Restricted cash – current     48       48  
Prepaid expenses and other current assets     1,446       1,317  
Total Current Assets     73,747       64,925  
                 
Property and equipment, net of accumulated depreciation of $314 and $291     293       312  
Operating leases right-of-use assets     496       579  
Finance leases right-of-use assets     119       140  
Security deposit     50       50  
Restricted cash     392       391  
Total Assets   $ 75,097     $ 66,397  
                 
Liabilities and Stockholders’ Equity                
                 
Current Liabilities:                
Accounts payable and accrued expenses   $ 3,727     $ 4,340  
Operating leases current liability     349       342  
Finance leases current liability     88       85  
Total Current Liabilities     4,164       4,767  
                 
    Long-term operating leases obligations     154       245  
    Long-term finance leases obligations     43       66  
Total Liabilities     4,361       5,078  
                 
Commitments and contingencies                
                 
Stockholders’ Equity:                
Preferred stock, $0.001 par value; 50,000,000 shares authorized, 0 shares issued and outstanding     -       -  
Common stock, $0.001 par value; 1,000,000,000 shares authorized; 19,245,638 and 17,532,893 shares issued and outstanding, respectively     19       18  
Additional paid-in capital     307,011       292,275  
Accumulated deficit     (236,294 )     (230,974 )
Total Stockholders’ Equity     70,736       61,319  
                 
Total Liabilities and Stockholders’ Equity   $ 75,097     $ 66,397  

  

See accompanying notes to the consolidated financial statements.

 

2

 

 

Actinium Pharmaceuticals, Inc.

Consolidated Statements of Operations

(Unaudited)

(amounts in thousands, except share and per share data)

 

   

For the

Three Months Ended

March 31

 
    2021     2020  
             
Revenue:            
Revenue   $ -     $ -  
Other revenue     622       -  
Total revenue     622       -  
                 
Operating expenses:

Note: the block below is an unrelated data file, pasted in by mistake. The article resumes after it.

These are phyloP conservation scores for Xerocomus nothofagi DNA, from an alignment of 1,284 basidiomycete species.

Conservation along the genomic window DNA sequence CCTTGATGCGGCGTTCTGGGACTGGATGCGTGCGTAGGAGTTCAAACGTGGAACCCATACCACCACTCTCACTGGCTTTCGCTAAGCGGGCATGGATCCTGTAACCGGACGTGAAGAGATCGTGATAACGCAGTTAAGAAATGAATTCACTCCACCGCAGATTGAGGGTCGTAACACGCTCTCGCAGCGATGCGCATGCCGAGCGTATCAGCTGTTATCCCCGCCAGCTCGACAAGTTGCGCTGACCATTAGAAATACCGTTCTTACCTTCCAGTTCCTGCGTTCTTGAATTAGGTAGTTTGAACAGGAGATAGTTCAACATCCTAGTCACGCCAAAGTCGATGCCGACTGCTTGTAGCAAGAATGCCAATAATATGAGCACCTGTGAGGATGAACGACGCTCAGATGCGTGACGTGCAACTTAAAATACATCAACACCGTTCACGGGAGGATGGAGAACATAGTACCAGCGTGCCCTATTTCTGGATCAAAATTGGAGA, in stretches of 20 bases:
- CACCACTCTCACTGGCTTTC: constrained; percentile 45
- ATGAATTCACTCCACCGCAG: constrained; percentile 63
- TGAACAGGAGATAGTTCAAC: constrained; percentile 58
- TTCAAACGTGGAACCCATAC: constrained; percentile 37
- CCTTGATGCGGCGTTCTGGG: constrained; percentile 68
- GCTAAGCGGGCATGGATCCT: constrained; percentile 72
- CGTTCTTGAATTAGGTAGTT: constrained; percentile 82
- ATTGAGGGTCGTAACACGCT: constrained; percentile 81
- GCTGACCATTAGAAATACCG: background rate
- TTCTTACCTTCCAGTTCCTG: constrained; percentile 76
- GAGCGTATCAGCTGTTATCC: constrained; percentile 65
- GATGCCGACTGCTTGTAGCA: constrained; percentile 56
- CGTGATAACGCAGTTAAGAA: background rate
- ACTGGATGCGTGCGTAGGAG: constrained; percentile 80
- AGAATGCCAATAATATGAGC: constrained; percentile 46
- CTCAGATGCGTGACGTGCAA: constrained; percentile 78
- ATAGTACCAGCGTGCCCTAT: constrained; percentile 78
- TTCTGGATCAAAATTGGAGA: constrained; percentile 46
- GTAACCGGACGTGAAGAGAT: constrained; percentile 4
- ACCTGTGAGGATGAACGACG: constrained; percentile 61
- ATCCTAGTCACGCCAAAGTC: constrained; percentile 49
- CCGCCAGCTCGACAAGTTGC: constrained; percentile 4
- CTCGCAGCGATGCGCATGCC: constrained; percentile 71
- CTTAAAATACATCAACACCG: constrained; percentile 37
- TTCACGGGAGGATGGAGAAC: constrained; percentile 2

Research and development, net of reimbursements     4,276       4,151  
General and administrative     1,718       1,532  
Total operating expenses     5,994       5,683  
                 
Loss from operations     (5,372 )     (5,683 )
                 
Other income:                
Interest income - net     52       13  
Total other income     52       13  
                 
Net loss   $ (5,320 )   $ (5,670 )
                 
Net loss per share of common stock – basic and diluted   $ (0.29 )   $ (0.98 )
Weighted average shares of common stock outstanding – basic and diluted     18,375,442       5,799,040  

 

See accompanying notes to the consolidated financial statements.

 

3

 

 

Actinium Pharmaceuticals, Inc.

Consolidated Statement of Changes in Stockholders’ Equity

For the Period from January 1, 2021 to March 31, 2021

(Unaudited)

(amounts in thousands, except share amounts)

 

    Common Stock     Additional
Paid-In
    Accumulated     Stockholders’  
    Shares     Amount     Capital     Deficit     Equity  
Balance, January 1, 2021     17,532,893     $ 18     $ 292,275     $ (230,974 )   $ 61,319  
                                         
Stock-based compensation     -       -       376       -       376  
Sale of common stock, net of costs     1,712,745       1       14,360       -       14,361  
Net loss     -       -       -       (5,320 )     (5,320 )
Balance, March 31, 2021     19,245,638     $ 19     $ 307,011     $ (236,294 )   $ 70,736  

 

See accompanying notes to the consolidated financial statements.

 

4

 

  

Actinium Pharmaceuticals, Inc.

Consolidated Statement of Changes in Stockholders’ Equity

For the Period from January 1, 2020 to March 31, 2020

(Unaudited)

(amounts in thousands, except share amounts)

 

    Common Stock     Additional
Paid-In
    Accumulated     Stockholders’  
    Shares     Amount     Capital     Deficit     Equity  
Balance, January 1, 2020     5,490,038     $       5     $ 214,397     $ (208,758 )   $ 5,644  
                                         
Stock-based compensation     -       -       372       -       372  
Sale of common stock, net of costs     337,944       1      

2,673

      -       2,674  
Net loss     -       -       -       (5,670 )     (5,670 )
Balance, March 31, 2020     5,827,982     $ 6     $ 217,442     $ (214,428 )   $ 3,020  

 

See accompanying notes to the consolidated financial statements.

 

5

 

 

Actinium Pharmaceuticals, Inc.

Consolidated Statements of Cash Flows

(Unaudited)

(amounts in thousands)

 

   

For the

Three Months Ended

March 31,

 
    2021     2020  
Cash Flows From Operating Activities:            
Net loss   $ (5,320 )   $ (5,670 )
Adjustments to reconcile net loss to net cash used in operating activities: